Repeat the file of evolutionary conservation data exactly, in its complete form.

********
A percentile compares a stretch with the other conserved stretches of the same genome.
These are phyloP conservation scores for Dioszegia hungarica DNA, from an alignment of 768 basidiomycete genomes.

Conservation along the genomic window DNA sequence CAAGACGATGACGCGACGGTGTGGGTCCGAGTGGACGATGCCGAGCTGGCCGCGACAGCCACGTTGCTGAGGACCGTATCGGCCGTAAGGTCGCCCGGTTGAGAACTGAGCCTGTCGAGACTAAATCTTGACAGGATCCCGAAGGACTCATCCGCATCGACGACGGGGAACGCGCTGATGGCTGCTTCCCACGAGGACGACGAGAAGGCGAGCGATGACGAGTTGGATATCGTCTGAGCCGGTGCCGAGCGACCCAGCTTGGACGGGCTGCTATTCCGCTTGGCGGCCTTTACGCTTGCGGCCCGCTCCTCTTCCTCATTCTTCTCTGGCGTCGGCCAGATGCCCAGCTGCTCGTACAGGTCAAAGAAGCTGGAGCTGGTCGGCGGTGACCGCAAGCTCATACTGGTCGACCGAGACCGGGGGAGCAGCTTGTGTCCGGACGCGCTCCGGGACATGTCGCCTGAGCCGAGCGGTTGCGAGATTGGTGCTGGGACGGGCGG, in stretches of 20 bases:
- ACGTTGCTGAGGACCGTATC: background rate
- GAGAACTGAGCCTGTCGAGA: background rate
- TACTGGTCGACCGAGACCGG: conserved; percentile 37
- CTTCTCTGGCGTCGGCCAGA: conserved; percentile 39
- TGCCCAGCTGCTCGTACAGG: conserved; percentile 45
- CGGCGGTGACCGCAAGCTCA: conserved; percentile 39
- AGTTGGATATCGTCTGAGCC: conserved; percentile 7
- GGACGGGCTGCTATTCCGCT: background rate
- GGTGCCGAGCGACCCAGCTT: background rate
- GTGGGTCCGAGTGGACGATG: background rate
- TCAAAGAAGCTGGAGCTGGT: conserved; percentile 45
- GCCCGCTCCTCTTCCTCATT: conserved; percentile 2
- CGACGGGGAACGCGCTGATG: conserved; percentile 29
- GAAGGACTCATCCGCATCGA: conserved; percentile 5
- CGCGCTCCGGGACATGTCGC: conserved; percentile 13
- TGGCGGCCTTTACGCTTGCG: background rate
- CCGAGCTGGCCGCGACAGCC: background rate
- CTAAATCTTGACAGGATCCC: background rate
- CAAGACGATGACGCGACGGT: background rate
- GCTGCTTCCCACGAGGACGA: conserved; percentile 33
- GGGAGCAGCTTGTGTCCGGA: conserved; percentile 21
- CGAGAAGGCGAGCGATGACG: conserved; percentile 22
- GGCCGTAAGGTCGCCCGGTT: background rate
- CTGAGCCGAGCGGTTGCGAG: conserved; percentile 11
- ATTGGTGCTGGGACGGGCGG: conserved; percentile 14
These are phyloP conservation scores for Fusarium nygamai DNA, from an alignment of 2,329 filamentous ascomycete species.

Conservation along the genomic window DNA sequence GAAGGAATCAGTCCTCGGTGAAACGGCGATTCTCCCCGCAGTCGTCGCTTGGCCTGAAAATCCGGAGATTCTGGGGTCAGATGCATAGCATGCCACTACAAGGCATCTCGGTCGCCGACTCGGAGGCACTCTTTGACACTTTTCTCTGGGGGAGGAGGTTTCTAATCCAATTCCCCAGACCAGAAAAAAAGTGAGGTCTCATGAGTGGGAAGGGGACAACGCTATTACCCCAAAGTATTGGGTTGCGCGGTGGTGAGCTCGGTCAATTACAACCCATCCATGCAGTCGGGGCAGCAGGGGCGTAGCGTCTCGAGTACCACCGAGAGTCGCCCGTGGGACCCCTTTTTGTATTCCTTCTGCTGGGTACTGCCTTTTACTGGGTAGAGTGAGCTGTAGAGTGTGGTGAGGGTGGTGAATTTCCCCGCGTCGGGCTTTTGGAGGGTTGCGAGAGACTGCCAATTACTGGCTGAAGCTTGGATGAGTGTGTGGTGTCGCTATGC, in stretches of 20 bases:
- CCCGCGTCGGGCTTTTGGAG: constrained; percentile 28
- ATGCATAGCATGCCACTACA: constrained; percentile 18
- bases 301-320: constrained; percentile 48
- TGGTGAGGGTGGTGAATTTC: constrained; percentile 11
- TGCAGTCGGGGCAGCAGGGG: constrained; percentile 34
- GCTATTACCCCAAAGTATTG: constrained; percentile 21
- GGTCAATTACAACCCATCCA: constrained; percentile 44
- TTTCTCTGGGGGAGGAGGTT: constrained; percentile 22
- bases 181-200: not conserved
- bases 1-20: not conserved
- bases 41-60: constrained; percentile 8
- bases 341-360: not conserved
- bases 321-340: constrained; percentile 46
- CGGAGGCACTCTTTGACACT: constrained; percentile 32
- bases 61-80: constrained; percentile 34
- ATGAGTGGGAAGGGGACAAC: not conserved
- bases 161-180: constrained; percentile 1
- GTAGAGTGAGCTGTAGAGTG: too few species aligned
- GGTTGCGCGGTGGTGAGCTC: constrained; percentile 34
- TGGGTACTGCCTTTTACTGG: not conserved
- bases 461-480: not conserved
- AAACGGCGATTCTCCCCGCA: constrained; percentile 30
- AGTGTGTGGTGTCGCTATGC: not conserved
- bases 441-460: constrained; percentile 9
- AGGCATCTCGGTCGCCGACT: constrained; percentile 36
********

A percentile compares a stretch with the other conserved stretches of the same genome.
These are phyloP conservation scores for Dioszegia hungarica DNA, from an alignment of 768 basidiomycete genomes.

Conservation along the genomic window DNA sequence CAAGACGATGACGCGACGGTGTGGGTCCGAGTGGACGATGCCGAGCTGGCCGCGACAGCCACGTTGCTGAGGACCGTATCGGCCGTAAGGTCGCCCGGTTGAGAACTGAGCCTGTCGAGACTAAATCTTGACAGGATCCCGAAGGACTCATCCGCATCGACGACGGGGAACGCGCTGATGGCTGCTTCCCACGAGGACGACGAGAAGGCGAGCGATGACGAGTTGGATATCGTCTGAGCCGGTGCCGAGCGACCCAGCTTGGACGGGCTGCTATTCCGCTTGGCGGCCTTTACGCTTGCGGCCCGCTCCTCTTCCTCATTCTTCTCTGGCGTCGGCCAGATGCCCAGCTGCTCGTACAGGTCAAAGAAGCTGGAGCTGGTCGGCGGTGACCGCAAGCTCATACTGGTCGACCGAGACCGGGGGAGCAGCTTGTGTCCGGACGCGCTCCGGGACATGTCGCCTGAGCCGAGCGGTTGCGAGATTGGTGCTGGGACGGGCGG, in stretches of 20 bases:
- ACGTTGCTGAGGACCGTATC: background rate
- GAGAACTGAGCCTGTCGAGA: background rate
- TACTGGTCGACCGAGACCGG: conserved; percentile 37
- CTTCTCTGGCGTCGGCCAGA: conserved; percentile 39
- TGCCCAGCTGCTCGTACAGG: conserved; percentile 45
- CGGCGGTGACCGCAAGCTCA: conserved; percentile 39
- AGTTGGATATCGTCTGAGCC: conserved; percentile 7
- GGACGGGCTGCTATTCCGCT: background rate
- GGTGCCGAGCGACCCAGCTT: background rate
- GTGGGTCCGAGTGGACGATG: background rate
- TCAAAGAAGCTGGAGCTGGT: conserved; percentile 45
- GCCCGCTCCTCTTCCTCATT: conserved; percentile 2
- CGACGGGGAACGCGCTGATG: conserved; percentile 29
- GAAGGACTCATCCGCATCGA: conserved; percentile 5
- CGCGCTCCGGGACATGTCGC: conserved; percentile 13
- TGGCGGCCTTTACGCTTGCG: background rate
- CCGAGCTGGCCGCGACAGCC: background rate
- CTAAATCTTGACAGGATCCC: background rate
- CAAGACGATGACGCGACGGT: background rate
- GCTGCTTCCCACGAGGACGA: conserved; percentile 33
- GGGAGCAGCTTGTGTCCGGA: conserved; percentile 21
- CGAGAAGGCGAGCGATGACG: conserved; percentile 22
- GGCCGTAAGGTCGCCCGGTT: background rate
- CTGAGCCGAGCGGTTGCGAG: conserved; percentile 11
- ATTGGTGCTGGGACGGGCGG: conserved; percentile 14
These are phyloP conservation scores for Fusarium nygamai DNA, from an alignment of 2,329 filamentous ascomycete species.

Conservation along the genomic window DNA sequence GAAGGAATCAGTCCTCGGTGAAACGGCGATTCTCCCCGCAGTCGTCGCTTGGCCTGAAAATCCGGAGATTCTGGGGTCAGATGCATAGCATGCCACTACAAGGCATCTCGGTCGCCGACTCGGAGGCACTCTTTGACACTTTTCTCTGGGGGAGGAGGTTTCTAATCCAATTCCCCAGACCAGAAAAAAAGTGAGGTCTCATGAGTGGGAAGGGGACAACGCTATTACCCCAAAGTATTGGGTTGCGCGGTGGTGAGCTCGGTCAATTACAACCCATCCATGCAGTCGGGGCAGCAGGGGCGTAGCGTCTCGAGTACCACCGAGAGTCGCCCGTGGGACCCCTTTTTGTATTCCTTCTGCTGGGTACTGCCTTTTACTGGGTAGAGTGAGCTGTAGAGTGTGGTGAGGGTGGTGAATTTCCCCGCGTCGGGCTTTTGGAGGGTTGCGAGAGACTGCCAATTACTGGCTGAAGCTTGGATGAGTGTGTGGTGTCGCTATGC, in stretches of 20 bases:
- CCCGCGTCGGGCTTTTGGAG: constrained; percentile 28
- ATGCATAGCATGCCACTACA: constrained; percentile 18
- bases 301-320: constrained; percentile 48
- TGGTGAGGGTGGTGAATTTC: constrained; percentile 11
- TGCAGTCGGGGCAGCAGGGG: constrained; percentile 34
- GCTATTACCCCAAAGTATTG: constrained; percentile 21
- GGTCAATTACAACCCATCCA: constrained; percentile 44
- TTTCTCTGGGGGAGGAGGTT: constrained; percentile 22
- bases 181-200: not conserved
- bases 1-20: not conserved
- bases 41-60: constrained; percentile 8
- bases 341-360: not conserved
- bases 321-340: constrained; percentile 46
- CGGAGGCACTCTTTGACACT: constrained; percentile 32
- bases 61-80: constrained; percentile 34
- ATGAGTGGGAAGGGGACAAC: not conserved
- bases 161-180: constrained; percentile 1
- GTAGAGTGAGCTGTAGAGTG: too few species aligned
- GGTTGCGCGGTGGTGAGCTC: constrained; percentile 34
- TGGGTACTGCCTTTTACTGG: not conserved
- bases 461-480: not conserved
- AAACGGCGATTCTCCCCGCA: constrained; percentile 30
- AGTGTGTGGTGTCGCTATGC: not conserved
- bases 441-460: constrained; percentile 9
- AGGCATCTCGGTCGCCGACT: constrained; percentile 36